Public opinion about same sex marriage has shifted significantly since the 2008 vote in California, according to a 2012 poll by the Public Policy Institute of California, 54% of Californians favored allowing gay and lesbian couples to marry, a significant increase from 2008 when only 47.9% opposed Proposition 8.
Proposition 8 is a public issue at heart, it was included on the 2008 ballot because it was promoted through public referendum and good ol’ signature gathering. But the problem with basing enduring law on public opinion is that public opinion can easily change. I go to Whitman College (renowned for having one of the most supportive LGBT college communities in the nation) in the state of Washington where Washingtonian voters proudly approved same sex marriage. As many of my progressive peers at my college point out, marriage equality is only one step in addressing the slew of burdens and inequalities which queer Americans experience. Like other civil rights issues, formal recognition of the right to a same sex marriage is just one de jure way of establishing a national commitment to addressing the inequalities which LGBT people face today, behaviors and minds will take infinitely longer to change.
The Supreme Court, the branch of government which, at its best, is the last bulwark against the ever tumultuous political tides in the country, holds this multifaceted issue of same sex marriage up to the light of our nation’s ethical code amidst a fire of visceral religious and personal reactions. The issue of love and a formal commitment of love strikes people to the core, regardless of their opinion. The appeals I saw in front of the Supreme Court were deeply personal, signs identified people who knew that their lives and families would be directly impacted by the court’s decision, humanizing an issue which has the potential to be relegated to economic and legalistic confines in the court.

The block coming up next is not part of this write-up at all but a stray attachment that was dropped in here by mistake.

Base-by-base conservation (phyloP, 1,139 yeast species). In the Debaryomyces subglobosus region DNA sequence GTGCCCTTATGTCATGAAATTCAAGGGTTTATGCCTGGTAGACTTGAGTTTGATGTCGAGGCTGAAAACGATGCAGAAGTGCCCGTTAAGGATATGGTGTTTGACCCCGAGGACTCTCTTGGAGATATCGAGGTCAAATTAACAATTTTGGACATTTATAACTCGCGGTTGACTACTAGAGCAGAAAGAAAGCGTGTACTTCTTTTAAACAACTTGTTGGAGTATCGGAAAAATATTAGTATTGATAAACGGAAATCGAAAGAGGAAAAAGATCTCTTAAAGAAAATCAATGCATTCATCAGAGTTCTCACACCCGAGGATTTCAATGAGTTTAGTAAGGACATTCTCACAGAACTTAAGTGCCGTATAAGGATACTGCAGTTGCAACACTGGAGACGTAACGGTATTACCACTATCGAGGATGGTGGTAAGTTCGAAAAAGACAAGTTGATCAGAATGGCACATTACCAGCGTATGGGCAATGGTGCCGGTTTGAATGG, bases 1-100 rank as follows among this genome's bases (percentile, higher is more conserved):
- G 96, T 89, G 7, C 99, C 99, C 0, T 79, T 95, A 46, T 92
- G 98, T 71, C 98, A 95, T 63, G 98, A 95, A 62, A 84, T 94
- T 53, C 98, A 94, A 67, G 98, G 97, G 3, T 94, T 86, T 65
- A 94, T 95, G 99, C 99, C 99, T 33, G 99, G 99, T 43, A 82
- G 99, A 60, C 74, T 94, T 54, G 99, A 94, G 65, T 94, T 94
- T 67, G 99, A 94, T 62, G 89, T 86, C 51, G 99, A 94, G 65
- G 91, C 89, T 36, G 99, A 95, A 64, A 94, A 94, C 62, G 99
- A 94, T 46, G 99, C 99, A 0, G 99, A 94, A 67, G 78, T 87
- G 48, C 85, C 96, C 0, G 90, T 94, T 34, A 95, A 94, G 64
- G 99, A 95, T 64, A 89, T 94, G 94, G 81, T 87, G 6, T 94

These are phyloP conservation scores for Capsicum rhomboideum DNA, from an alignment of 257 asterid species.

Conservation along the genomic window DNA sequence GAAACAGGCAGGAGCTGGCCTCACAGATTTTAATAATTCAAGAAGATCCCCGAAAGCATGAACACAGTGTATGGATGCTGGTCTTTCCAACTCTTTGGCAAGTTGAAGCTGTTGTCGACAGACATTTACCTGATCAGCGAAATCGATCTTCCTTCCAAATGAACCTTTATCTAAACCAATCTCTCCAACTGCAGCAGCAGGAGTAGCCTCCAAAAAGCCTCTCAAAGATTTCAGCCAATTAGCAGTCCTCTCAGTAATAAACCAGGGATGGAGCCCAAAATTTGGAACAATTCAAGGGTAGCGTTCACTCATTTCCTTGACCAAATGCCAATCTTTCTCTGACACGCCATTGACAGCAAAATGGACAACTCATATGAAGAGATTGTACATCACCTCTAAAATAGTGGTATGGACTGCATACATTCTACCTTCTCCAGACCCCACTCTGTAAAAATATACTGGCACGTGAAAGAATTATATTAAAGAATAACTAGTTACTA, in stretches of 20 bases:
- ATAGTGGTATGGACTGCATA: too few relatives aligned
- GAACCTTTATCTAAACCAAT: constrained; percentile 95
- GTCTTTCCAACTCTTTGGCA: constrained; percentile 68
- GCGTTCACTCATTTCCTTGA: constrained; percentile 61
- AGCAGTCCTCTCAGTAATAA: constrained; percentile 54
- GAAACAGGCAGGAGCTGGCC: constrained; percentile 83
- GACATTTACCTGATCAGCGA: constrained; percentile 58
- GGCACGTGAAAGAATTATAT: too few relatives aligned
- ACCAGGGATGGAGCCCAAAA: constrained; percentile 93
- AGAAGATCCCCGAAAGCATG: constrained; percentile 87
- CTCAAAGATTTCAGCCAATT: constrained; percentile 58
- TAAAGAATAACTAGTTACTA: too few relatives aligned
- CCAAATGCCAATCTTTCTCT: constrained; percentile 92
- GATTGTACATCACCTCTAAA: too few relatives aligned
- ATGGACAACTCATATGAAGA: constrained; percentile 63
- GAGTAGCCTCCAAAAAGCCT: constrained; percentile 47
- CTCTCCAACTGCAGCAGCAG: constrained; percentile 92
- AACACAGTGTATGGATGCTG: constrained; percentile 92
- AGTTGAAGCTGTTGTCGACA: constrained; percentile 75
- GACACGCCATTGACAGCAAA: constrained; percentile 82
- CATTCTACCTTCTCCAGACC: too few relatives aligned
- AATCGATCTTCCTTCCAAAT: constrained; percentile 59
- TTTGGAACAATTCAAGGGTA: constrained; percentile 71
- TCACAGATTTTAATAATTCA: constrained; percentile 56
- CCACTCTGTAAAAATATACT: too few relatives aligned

As a young adult, my undergraduate years are almost behind me, and my peers and I are rapidly approaching an age where we will have to consider if we want long term, committed love to enter our lives and what that would mean for us. We are considering committed relationships with the expectations we face (college graduates being queried by relatives at dinner parties about how serious their romantic relationships are) and with our life choices – do I want to have kids? Do I want to have a partner to raise those kids with? Will we move in together? As my peers and I wonder about and define the parameters of our romantic commitment, we are especially aware of the weight which love and marriage hold.
The decisions reached by the Supreme Court and by the behavior of Americans towards sexuality and marriage in the future will make a statement about our national perspective on sexuality, and how much freedom and acceptance young adults like me will have in our journey to find love and personal identity.